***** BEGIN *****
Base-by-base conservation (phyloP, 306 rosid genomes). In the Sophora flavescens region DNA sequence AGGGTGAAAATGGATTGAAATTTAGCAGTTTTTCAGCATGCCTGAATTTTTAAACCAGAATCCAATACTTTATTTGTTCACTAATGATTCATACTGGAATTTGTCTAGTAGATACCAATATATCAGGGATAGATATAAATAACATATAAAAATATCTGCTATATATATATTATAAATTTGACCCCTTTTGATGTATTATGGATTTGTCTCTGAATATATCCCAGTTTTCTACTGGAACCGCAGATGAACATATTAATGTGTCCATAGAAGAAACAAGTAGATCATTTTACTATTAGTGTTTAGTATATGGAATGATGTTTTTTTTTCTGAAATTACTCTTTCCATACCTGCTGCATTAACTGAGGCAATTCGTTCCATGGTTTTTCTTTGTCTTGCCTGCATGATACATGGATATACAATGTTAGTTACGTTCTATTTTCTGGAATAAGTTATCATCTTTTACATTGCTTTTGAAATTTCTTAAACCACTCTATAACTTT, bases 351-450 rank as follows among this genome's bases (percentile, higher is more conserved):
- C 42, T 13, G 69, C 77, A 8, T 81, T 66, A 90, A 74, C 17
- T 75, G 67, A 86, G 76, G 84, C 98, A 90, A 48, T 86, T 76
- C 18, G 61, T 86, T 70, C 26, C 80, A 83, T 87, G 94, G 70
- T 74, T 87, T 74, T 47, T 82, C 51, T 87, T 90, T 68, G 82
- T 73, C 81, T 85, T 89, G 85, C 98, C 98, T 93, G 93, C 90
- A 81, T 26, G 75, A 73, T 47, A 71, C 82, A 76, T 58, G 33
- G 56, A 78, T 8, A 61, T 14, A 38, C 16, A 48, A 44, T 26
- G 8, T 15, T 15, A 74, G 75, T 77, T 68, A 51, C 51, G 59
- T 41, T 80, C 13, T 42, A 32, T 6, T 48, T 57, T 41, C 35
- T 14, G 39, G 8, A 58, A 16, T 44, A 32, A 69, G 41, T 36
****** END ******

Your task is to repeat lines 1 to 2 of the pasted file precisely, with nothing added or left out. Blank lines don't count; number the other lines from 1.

Base-by-base conservation (phyloP, 306 rosid genomes). In the Sophora flavescens region DNA sequence AGGGTGAAAATGGATTGAAATTTAGCAGTTTTTCAGCATGCCTGAATTTTTAAACCAGAATCCAATACTTTATTTGTTCACTAATGATTCATACTGGAATTTGTCTAGTAGATACCAATATATCAGGGATAGATATAAATAACATATAAAAATATCTGCTATATATATATTATAAATTTGACCCCTTTTGATGTATTATGGATTTGTCTCTGAATATATCCCAGTTTTCTACTGGAACCGCAGATGAACATATTAATGTGTCCATAGAAGAAACAAGTAGATCATTTTACTATTAGTGTTTAGTATATGGAATGATGTTTTTTTTTCTGAAATTACTCTTTCCATACCTGCTGCATTAACTGAGGCAATTCGTTCCATGGTTTTTCTTTGTCTTGCCTGCATGATACATGGATATACAATGTTAGTTACGTTCTATTTTCTGGAATAAGTTATCATCTTTTACATTGCTTTTGAAATTTCTTAAACCACTCTATAACTTT, bases 351-450 rank as follows among this genome's bases (percentile, higher is more conserved):
- C 42, T 13, G 69, C 77, A 8, T 81, T 66, A 90, A 74, C 17